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The title is self-explanatory with respect the book’s content. However, if one is just expecting all of Poe’s poems bound together, one may be pleasantly surprised by some relevant bonus material in the form of scenes from plays and a few essays on poetry.
The works included are divided into seven sections. The first is entitled “Poems of Later Life” and includes many of the author’s most famous works such as: “The Raven” and “Annabel Lee.” The book then follows an inverse chronological order with the section entitled “Poems of Manhood” coming next. Next there are scenes from a drama entitled “Politian” that emulates classic Greco-Roman plays. Then there are the poems written in Poe’s youth. There are two more sections of poetry with only a few pieces each. The first is the “doubtful poems’’ – i.e. poems that may or may not have been penned by Poe. The last chapter of poetry consists of Poe’s prose poems. Finally, there is a section consisting of three essays about poetry. This is a nice inclusion as it offers the reader insight into Poe’s thoughts on poetry. For example, Poe believed in a poetry Goldilocks zone. That is poems that were too long would not be able to maintain the emotional experience, but one’s that were too short would not be able to convey meaning.
I enjoyed this book. Not all the poems are of the caliber of “The Raven” by any means, but the book is insightful nonetheless, and there’s a mix of Poe’s trademark darkness with pieces that might strike the reader as decidedly uncharacteristic. As I said, it’s fun to have Poe’s essays on poetry next to his poems so that one can consider his verse in that light. The inverse chronological order provides an interesting way to view the evolution of a poet – Benjamin Button style. (Plus it offers one some strong momentum by starting the reader off with some of Poe’s most exceptional work.)
There’s a brief biography in the front of the book, and there are a surprising number of detailed notations for a collection of poetry. That’s all the ancillary matter. There are editions with illustrations, but the edition that I read didn’t have them (i.e. the version on offer from Gutenberg Project .) Amazon seems to have editions both with and without illustrations. (I don’t think they would offer much value-added.)
I’d recommend this for poetry readers and poets interested in Poe’s approach to the art.
This short novel revolves around a real world event, the devastating earthquake that struck Luzon, wreaking havoc on Manila, in July of 1990. The novel is written in an unusual format. The chapters could be described as character sketches offering insight into various people who were in (or next to) the Camarin building when it collapses in the earthquake. Rather than the usual narrative approach, F. Sionil José offers captivating slices of the lives of these individuals that include insight into what brought each of them into the doomed building.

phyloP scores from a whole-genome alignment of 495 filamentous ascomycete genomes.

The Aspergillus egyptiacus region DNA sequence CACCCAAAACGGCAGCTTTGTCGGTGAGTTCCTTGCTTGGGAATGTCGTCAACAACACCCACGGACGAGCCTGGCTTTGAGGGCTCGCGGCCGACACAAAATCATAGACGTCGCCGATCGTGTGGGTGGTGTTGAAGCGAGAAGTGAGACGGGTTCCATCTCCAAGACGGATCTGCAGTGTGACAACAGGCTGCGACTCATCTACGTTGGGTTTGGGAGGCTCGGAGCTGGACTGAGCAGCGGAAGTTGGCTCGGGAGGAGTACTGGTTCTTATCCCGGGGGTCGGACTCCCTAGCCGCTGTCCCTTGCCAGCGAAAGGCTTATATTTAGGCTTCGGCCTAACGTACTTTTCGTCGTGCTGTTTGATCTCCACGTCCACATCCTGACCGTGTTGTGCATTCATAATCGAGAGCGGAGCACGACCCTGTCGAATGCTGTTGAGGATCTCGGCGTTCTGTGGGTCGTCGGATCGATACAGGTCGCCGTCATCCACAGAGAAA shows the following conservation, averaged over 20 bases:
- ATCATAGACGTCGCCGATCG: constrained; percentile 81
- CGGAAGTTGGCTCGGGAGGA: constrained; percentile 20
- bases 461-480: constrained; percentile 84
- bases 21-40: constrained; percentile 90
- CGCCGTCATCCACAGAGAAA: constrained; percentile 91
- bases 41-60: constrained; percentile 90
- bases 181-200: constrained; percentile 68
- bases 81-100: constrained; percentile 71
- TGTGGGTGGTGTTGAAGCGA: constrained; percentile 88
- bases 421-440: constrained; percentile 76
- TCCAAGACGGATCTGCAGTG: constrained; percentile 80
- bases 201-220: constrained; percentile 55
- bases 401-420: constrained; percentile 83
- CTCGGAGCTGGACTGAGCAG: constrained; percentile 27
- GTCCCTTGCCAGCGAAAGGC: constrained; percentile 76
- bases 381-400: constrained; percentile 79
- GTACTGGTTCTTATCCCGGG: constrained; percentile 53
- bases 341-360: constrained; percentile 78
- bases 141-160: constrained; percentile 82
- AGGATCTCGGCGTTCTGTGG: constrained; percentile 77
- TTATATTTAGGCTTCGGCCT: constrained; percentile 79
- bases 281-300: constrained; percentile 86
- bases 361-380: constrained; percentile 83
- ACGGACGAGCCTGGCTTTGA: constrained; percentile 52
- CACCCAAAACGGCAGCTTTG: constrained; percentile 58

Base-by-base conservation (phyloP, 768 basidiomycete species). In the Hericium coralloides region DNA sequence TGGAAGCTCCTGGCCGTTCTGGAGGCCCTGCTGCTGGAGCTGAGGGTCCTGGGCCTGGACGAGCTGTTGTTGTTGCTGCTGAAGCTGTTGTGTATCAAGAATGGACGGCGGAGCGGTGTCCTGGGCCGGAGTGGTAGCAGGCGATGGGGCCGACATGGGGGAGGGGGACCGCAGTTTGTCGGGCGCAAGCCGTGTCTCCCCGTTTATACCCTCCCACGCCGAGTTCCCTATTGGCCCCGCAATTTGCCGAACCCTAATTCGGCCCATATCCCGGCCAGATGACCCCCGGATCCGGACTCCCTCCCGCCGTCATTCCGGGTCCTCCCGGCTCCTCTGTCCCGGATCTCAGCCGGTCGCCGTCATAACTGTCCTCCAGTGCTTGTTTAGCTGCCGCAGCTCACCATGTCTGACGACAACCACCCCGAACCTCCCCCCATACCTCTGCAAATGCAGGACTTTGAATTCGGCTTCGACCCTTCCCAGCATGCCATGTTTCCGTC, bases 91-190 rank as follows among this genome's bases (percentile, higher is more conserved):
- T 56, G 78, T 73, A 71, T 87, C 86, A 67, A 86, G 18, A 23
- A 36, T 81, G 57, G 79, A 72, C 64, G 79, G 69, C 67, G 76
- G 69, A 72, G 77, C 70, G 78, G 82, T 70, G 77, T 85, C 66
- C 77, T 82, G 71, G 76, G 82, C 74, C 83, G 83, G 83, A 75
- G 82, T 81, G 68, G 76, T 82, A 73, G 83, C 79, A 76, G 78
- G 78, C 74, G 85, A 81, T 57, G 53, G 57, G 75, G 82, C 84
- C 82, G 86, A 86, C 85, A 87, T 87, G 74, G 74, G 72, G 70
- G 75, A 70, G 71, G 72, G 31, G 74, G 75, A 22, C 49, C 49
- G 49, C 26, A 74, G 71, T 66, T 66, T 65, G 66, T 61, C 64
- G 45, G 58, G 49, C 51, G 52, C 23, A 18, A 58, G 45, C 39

In the book, the Camarin Building houses a popular Spanish food restaurant called “the Ermita” that attracts wealthy movers and shakers both for its cuisine and for the ladies-of-the-evening who ply their trade there. The book presents an interesting contrast between the powerful military officers, businessmen, politicians, and expats who came there to dine and the common folk who work or live in the shadow of the building. The latter includes the character for which the book is named. Gagamba means spider in Tagalog, and it’s the nickname of a beloved man who sells lottery tickets outside the Ermita (because his deformity gives him an appearance reminiscent of a spider.) We see how all become equal in the cross-hairs of Death.
What makes these stories about the victims all the more intriguing is that we know from the book blurb that two of the characters (in addition to Gagamba) will survive the building collapse. The author does a good job of creating characters who are intriguing and who we want to know more about. There is the military officer who is aide to a high-ranking General but who is made a lucrative proposal from a superior officer to mule drugs (this being pre-911 days in which VIPs and their assistants might plausibly be exposed to little to no screening.) There’s a Filipino-American who is taking a priest and family friend out for a fancy dinner. The priest’s ominous discomfort with the setting of the meal – a feeling that we can’t tell is (as he says) because he’s uncomfortable with the cost or because he has an unspoken discomfort with the vice know to occur there – makes one wonder. There’s a homeless couple who lived in the alley beside the Camarin with their infant child.
I enjoyed this book. I think it offers some insight into Filipino culture and the chaotic nature of disaster. I’d highly recommend the book for readers of literary fiction, particularly if one also has an interest in foreign literature.
There’s a famous quote that has been attributed to various individuals, including both Mark Twain and Blaise Pascal. The wording varies, but the gist is: “Sorry for writing you a long letter, I didn’t have time to write a short one.” While it’s a witty comment, the humorous subversion of expectations doesn’t mean there’s not an underlying truth. It takes work and / or brilliance to convey an idea persuasively with few words. “A Christmas Carol” is an outstanding example of a tight story that powerfully conveys its theme.